Calculating Personal Credit Score

Posted By Kalamata Capital LLC || 8-Dec-2016

Credit scores use data from an individual’s credit profile to classify the individual’s ability to pay back debt. Credit scores are used in almost every lending decision. This blog will look into what categories are used to calculate a credit score in order to help people understand how to maintain a strong score.

Overview

In general, credit scores range between 300 and 850; scores over 720 are considered excellent. The three main credit agencies used for calculating credit scores are Experian, Equifax, and TransUnion. Each agency will come up with a different score due to differences in their algorithms and the amount of accessible information.

A credit score uses five different categories to grade an individual’s risk rating. The five categories are payment history, amount of debt, length of credit history, credit inquires/newly acquired debt, and credit diversity. The weight of each category will vary between individuals based on the amount of information available in their credit profile. The categories will be explained in order from most significant to least significant.

Payment History

Payment history is the highest weighted category when calculating a credit score. The category is further broken down into two items. First, the credit report lists the payment history from all debt accounts. The calculation looks at total missed payments, total late payments, and the amount of time since the last missed/late payment.

Payment History also looks at the individual’s public record. Any bankruptcies, lawsuits, foreclosures, liens, or judgments are factored into the score.

Amount of Debt / Debt Burden

Credit scores look at an individual’s outstanding balances to determine whether the individual is overleveraged and at risk of default. To determine this factor, the credit report will show how many debt accounts are open and how large the remaining balance is. It will also examine how frequently each credit card/line of credit is used and the revolving balance.

Length of Credit History

The score also takes into account how long each debt structure has been open and the amount of time since last use. It will look at the average age of all credit accounts as well as the age of the newest and oldest accounts.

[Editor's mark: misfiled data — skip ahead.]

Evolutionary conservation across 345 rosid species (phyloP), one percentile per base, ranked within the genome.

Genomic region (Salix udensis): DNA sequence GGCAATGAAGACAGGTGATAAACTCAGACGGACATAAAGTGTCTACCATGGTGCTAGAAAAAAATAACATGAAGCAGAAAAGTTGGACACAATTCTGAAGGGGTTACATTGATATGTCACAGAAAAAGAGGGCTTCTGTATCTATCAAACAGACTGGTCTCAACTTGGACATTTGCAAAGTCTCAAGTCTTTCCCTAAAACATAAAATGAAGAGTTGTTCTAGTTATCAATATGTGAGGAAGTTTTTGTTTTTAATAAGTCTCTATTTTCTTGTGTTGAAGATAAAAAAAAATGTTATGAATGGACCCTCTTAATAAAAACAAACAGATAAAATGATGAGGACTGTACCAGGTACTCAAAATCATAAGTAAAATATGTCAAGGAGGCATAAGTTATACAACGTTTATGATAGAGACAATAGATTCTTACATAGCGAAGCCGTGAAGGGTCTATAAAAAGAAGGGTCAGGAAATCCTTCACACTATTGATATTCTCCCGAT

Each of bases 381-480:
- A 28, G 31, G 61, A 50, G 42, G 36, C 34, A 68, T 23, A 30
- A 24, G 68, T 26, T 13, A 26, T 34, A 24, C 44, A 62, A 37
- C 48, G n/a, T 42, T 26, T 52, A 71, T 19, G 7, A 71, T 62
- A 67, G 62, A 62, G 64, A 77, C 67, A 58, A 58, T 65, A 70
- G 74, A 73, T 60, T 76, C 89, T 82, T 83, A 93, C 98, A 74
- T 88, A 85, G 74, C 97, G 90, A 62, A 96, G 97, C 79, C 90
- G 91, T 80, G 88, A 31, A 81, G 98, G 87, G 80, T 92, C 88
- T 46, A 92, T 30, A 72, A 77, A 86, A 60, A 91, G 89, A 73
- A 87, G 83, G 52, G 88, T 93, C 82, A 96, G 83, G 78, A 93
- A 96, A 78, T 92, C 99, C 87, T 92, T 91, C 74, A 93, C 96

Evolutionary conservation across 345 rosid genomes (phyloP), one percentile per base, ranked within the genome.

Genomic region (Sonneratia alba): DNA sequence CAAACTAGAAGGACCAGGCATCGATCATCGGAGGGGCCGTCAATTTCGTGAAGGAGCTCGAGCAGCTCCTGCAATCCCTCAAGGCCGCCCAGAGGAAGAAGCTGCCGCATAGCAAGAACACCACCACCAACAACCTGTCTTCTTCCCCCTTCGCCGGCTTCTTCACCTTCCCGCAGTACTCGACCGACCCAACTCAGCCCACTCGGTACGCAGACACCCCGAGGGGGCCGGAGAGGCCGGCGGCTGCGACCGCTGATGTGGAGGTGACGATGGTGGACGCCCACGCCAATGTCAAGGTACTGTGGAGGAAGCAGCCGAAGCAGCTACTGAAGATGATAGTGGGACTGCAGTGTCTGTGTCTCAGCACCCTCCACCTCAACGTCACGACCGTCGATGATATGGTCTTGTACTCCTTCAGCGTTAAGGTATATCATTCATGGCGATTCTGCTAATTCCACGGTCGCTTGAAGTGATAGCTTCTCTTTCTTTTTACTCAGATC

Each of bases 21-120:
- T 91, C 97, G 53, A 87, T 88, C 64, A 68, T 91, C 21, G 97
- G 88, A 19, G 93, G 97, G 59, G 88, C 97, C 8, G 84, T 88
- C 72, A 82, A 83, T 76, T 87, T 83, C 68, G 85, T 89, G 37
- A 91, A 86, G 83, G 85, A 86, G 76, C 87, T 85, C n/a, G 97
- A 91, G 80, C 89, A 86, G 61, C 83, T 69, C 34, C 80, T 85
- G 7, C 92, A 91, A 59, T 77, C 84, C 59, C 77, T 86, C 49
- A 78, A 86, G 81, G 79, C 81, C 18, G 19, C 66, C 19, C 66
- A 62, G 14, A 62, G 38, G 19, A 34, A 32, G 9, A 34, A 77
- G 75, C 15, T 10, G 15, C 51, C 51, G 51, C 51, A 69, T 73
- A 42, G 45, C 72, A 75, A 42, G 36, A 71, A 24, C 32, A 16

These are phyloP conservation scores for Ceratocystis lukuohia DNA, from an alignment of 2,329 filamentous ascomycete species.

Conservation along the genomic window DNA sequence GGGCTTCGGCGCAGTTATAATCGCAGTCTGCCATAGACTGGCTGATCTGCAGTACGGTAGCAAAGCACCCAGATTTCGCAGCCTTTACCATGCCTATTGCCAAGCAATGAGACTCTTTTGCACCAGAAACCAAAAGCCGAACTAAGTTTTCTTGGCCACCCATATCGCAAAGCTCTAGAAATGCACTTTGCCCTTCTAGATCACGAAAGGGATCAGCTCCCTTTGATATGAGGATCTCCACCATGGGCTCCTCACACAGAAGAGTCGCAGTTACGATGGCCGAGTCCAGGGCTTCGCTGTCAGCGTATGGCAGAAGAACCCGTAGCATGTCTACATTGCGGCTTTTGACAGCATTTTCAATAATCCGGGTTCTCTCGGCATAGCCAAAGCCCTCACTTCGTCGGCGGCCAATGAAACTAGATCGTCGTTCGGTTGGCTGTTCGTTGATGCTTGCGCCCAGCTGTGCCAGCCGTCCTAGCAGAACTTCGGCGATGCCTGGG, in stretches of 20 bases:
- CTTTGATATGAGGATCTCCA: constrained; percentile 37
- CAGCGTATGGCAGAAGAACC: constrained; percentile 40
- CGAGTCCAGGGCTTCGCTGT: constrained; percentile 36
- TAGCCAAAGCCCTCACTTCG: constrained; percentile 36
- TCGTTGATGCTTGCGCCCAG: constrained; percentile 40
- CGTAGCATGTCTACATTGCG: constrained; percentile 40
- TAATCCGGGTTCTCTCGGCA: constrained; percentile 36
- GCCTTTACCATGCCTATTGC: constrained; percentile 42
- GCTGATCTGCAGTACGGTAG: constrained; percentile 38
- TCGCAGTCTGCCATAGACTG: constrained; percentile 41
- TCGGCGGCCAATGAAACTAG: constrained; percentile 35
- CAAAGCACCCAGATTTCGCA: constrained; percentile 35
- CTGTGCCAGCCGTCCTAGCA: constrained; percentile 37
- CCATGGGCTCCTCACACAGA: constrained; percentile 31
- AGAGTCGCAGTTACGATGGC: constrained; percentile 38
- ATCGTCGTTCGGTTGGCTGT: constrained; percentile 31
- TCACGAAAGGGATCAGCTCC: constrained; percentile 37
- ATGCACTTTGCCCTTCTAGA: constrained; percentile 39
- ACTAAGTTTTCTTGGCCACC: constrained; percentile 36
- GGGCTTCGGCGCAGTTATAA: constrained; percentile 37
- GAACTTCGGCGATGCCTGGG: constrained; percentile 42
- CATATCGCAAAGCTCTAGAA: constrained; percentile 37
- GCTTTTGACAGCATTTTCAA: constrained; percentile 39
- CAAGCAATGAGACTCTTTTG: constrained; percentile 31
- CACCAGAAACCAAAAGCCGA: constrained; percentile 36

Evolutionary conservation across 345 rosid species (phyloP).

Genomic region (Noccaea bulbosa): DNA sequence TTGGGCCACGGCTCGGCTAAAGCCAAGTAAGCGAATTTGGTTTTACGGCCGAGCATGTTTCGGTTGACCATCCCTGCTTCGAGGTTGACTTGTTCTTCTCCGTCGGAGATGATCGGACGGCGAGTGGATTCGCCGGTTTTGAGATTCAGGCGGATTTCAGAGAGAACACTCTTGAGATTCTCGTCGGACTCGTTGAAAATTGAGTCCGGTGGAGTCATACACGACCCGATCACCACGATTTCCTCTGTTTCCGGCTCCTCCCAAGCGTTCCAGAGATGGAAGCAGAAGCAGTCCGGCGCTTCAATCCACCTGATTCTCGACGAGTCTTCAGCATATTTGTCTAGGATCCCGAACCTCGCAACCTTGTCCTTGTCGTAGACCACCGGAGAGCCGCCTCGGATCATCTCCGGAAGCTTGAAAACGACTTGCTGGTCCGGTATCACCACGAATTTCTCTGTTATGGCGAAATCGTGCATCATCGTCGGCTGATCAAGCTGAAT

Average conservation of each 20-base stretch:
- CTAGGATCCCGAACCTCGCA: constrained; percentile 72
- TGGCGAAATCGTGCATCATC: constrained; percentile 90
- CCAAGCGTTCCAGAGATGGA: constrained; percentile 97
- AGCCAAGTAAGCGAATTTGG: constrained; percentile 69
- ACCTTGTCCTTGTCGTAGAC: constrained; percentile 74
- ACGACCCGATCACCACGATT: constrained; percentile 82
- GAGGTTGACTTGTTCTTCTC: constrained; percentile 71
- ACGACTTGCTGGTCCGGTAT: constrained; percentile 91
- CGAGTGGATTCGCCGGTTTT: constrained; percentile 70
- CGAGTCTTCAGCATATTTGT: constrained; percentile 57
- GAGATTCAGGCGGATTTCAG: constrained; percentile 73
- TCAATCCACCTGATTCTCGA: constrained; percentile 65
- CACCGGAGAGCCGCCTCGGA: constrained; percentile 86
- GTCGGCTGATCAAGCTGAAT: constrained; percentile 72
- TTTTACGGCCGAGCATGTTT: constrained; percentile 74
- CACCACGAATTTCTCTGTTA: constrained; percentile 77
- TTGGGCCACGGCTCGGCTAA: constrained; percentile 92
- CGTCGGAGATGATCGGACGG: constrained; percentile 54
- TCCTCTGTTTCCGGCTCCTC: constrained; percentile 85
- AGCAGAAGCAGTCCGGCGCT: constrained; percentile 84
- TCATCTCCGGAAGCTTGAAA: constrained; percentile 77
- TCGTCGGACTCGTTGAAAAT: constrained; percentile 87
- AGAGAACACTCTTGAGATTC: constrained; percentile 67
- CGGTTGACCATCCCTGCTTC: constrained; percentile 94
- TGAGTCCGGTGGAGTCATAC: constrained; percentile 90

Credit Inquiries/ Newly Acquired Debt

Credit scores look at the number of newly opened credit accounts and the amount of credit inquires on the credit report. Opening multiple accounts in a short period of time is viewed as high risk. Creditors pull a credit score when an individual applies for new credit. Therefore, credit scores look at the last 12 months of credit inquiries as a representation of how many times an individual has applied for new accounts.

Types of Credit

The credit score also looks at an individual’s diversity of credit accounts. Keeping a healthy balance of retail accounts, credit cards, mortgage loans, and installment loans will positively impact the score. Whereas overleveraging any one type of debt will negatively impact the score.

Conclusion

In order to maintain a strong credit score, it is important to utilize debt responsibly. Try to avoid maxing out credit lines and applying for new credit rapidly, within a short period of time. Avoid closing out old credit accounts as that will shorten the average age of debt.

All three of the major credit agencies allow individuals to pull their credit once a year for free. It is important to make sure all the information is correctly reported to the credit agencies to ensure the credit score is accurately calculated.


Kalamata provides small and medium sized businesses with various commercial (no personal or consumer) financing solutions. Although some financing providers may focus on personal credit scores, Kalamata focuses on characteristics related to the businesses being reviewed and other aspects to help small business owners review their financing options. Call (844) 551-7511 today.

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